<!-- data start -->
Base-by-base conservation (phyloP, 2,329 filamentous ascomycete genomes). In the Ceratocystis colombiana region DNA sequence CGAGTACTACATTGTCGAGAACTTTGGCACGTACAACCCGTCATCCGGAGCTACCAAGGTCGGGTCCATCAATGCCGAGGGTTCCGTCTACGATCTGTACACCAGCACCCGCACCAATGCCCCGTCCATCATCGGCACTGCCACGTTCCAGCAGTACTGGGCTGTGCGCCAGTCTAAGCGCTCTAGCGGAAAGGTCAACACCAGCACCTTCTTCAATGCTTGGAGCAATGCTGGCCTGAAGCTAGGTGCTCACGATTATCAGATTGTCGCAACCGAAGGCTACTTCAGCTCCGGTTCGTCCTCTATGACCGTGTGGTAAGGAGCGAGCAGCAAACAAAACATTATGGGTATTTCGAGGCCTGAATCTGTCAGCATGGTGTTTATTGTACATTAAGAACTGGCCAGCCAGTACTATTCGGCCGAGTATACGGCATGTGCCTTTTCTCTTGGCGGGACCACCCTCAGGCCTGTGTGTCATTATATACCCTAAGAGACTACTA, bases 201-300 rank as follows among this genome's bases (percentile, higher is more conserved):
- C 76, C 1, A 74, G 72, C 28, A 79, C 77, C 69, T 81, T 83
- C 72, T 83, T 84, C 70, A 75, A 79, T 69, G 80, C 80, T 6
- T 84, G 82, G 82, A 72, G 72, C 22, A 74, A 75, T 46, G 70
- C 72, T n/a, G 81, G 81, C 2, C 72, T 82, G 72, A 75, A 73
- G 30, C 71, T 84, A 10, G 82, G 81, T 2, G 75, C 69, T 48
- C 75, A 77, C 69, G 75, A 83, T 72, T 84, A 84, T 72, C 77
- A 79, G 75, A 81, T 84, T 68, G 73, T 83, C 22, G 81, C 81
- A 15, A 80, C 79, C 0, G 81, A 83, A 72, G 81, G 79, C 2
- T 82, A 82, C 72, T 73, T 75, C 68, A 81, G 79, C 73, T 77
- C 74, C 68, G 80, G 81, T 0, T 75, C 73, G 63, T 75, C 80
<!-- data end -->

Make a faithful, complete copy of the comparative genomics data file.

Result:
Base-by-base conservation (phyloP, 2,329 filamentous ascomycete genomes). In the Ceratocystis colombiana region DNA sequence CGAGTACTACATTGTCGAGAACTTTGGCACGTACAACCCGTCATCCGGAGCTACCAAGGTCGGGTCCATCAATGCCGAGGGTTCCGTCTACGATCTGTACACCAGCACCCGCACCAATGCCCCGTCCATCATCGGCACTGCCACGTTCCAGCAGTACTGGGCTGTGCGCCAGTCTAAGCGCTCTAGCGGAAAGGTCAACACCAGCACCTTCTTCAATGCTTGGAGCAATGCTGGCCTGAAGCTAGGTGCTCACGATTATCAGATTGTCGCAACCGAAGGCTACTTCAGCTCCGGTTCGTCCTCTATGACCGTGTGGTAAGGAGCGAGCAGCAAACAAAACATTATGGGTATTTCGAGGCCTGAATCTGTCAGCATGGTGTTTATTGTACATTAAGAACTGGCCAGCCAGTACTATTCGGCCGAGTATACGGCATGTGCCTTTTCTCTTGGCGGGACCACCCTCAGGCCTGTGTGTCATTATATACCCTAAGAGACTACTA, bases 201-300 rank as follows among this genome's bases (percentile, higher is more conserved):
- C 76, C 1, A 74, G 72, C 28, A 79, C 77, C 69, T 81, T 83
- C 72, T 83, T 84, C 70, A 75, A 79, T 69, G 80, C 80, T 6
- T 84, G 82, G 82, A 72, G 72, C 22, A 74, A 75, T 46, G 70
- C 72, T n/a, G 81, G 81, C 2, C 72, T 82, G 72, A 75, A 73
- G 30, C 71, T 84, A 10, G 82, G 81, T 2, G 75, C 69, T 48
- C 75, A 77, C 69, G 75, A 83, T 72, T 84, A 84, T 72, C 77
- A 79, G 75, A 81, T 84, T 68, G 73, T 83, C 22, G 81, C 81
- A 15, A 80, C 79, C 0, G 81, A 83, A 72, G 81, G 79, C 2
- T 82, A 82, C 72, T 73, T 75, C 68, A 81, G 79, C 73, T 77
- C 74, C 68, G 80, G 81, T 0, T 75, C 73, G 63, T 75, C 80